A handful of laws passed by lawmakers in 2023 will go into effect on Monday. These new laws include changes to health care, education, labor and taxes. These laws were passed in the regular legislative session and a special session in September.

New laws concerning jobs & the economy


Act 6 cuts income taxes in the state of Arkansas. The law reduces the personal income tax rate to 4.4% for Arkansans with a net income greater than $24,300. It lowers the corporate income tax rate to 4.8% for corporations with a net income greater than $11,000.

Act 485 looks to phase out the state’s throwback rule. The act’s authors wrote in the bill that this measure will enhance the state’s economy. Throwback rules allow a state to tax sales from tangible property that aren’t taxed in another state where the product is sold. Starting Jan. 1, the throwback tax rate will be lowered each year until it’s completely gone in 2030.

Act 106 changes how one can be disqualified from unemployment benefits. Starting Monday, Arkansans on unemployment will be disqualified from benefits if they don’t apply for work when they’re told to by the Division of Workforce Services, fail to accept a suitable job within five days of being offered or don’t show up for two interviews.        CaptiUnmute0

Act 160, also known as the Housing Welfare Reform Act of 2023, requires people who are able to work to work, train, or volunteer to qualify for public housing benefits. The act says it’s “intended to preserve limited resources for truly needy Arkansans.”

Act 192 changes how Arkansans file their taxes. It requires people who have an average of $5,000 in gross receipts tax liability or monthly compensating use tax liability per month are required to file their taxes online. The online filing fee may be waived if it’s determined the fee would cause “undue hardship on the taxpayer.”

Act 587, or the Arkansas Reemployment Act, requires people collecting unemployment to make at least five work search contacts every week in order to collect benefits. This means applying for a job, completing a job interview, attending a job fair, or participating in certain job skill trainings.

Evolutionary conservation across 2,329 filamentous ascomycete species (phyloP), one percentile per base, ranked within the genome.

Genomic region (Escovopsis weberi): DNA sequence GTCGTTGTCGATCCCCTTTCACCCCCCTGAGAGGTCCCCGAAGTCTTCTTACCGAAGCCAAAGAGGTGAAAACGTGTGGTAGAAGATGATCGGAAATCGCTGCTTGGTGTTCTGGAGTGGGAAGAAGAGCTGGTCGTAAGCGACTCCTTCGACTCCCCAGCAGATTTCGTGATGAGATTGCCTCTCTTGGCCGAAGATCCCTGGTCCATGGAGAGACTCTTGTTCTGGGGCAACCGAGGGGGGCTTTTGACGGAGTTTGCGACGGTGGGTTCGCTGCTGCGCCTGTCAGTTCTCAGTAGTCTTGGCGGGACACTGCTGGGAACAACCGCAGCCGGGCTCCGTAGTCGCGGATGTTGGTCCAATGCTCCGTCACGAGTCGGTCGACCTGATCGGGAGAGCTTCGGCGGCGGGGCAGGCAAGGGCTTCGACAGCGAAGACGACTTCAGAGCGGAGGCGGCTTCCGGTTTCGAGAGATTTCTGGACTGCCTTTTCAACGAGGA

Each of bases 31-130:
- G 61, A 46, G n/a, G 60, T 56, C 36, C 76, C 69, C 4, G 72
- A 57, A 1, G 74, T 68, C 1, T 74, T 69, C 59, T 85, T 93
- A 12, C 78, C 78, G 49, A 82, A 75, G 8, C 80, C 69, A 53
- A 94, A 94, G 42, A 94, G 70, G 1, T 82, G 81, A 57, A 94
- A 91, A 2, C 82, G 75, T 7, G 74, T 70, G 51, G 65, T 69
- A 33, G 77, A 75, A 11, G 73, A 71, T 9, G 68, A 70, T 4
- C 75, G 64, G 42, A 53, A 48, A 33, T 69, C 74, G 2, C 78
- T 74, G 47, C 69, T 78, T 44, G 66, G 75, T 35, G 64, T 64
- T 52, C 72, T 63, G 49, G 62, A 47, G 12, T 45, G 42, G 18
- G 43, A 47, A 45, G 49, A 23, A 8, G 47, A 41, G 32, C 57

New laws concerning health care:

Act 316 requires health care providers to offer depression screenings to mothers at the time of birth, and it requires health insurance policies to cover those screenings. Birth mothers can refuse these screenings, but it must be noted in their records.

Act 502 changes how you access your medical records. The new law means your health care provider will not have to provide physical copies of your medical records to you if they’re available online. This does not mean health care providers are required to provide electronic records either. It just means electronic records are sufficient.

New laws concerning law enforcement and corrections:

Act 537 offers counseling to public safety employees involved in traumatic events. The law says police officers, firefighters, national guardsmen, sheriffs and sheriff’s deputies, and other public safety employees will be eligible for mental health treatment covered by their public employer if they’re involved in a traumatic event. It also calls for the State Fire Prevention Commission to work with interested local governments to look into the viability of providing this same coverage for volunteer firefighters.

Act 659or the Protect Arkansas Act, changes Arkansas laws surrounding sentencing, parole, and criminal offenses, and creates the Legislative Recidivism Reduction Task Force. It requires people convicted of committing, attempting, or aiding in felony offenses, including murder, rape, aggravated robbery, trafficking, and sex crimes involving minors to serve 100% of their sentences. Those convicted of other felonies will be required to serve at least 85%. The Legislative Recidivism Reduction Task will work to improve the criminal justice system in Arkansas.

Act 202 requires law enforcement officers in Arkansas to have training concerning Alzheimer’s and other dementias to receive their certification starting in 2024. They’ll be trained to better communicate with, search, and identify people with Alzheimer’s.

Act 8 clarifies existing law about sentencing for felony offenses with a firearm. Anyone sentenced after the start of 2024 for a felony with a firearm is not eligible for early release.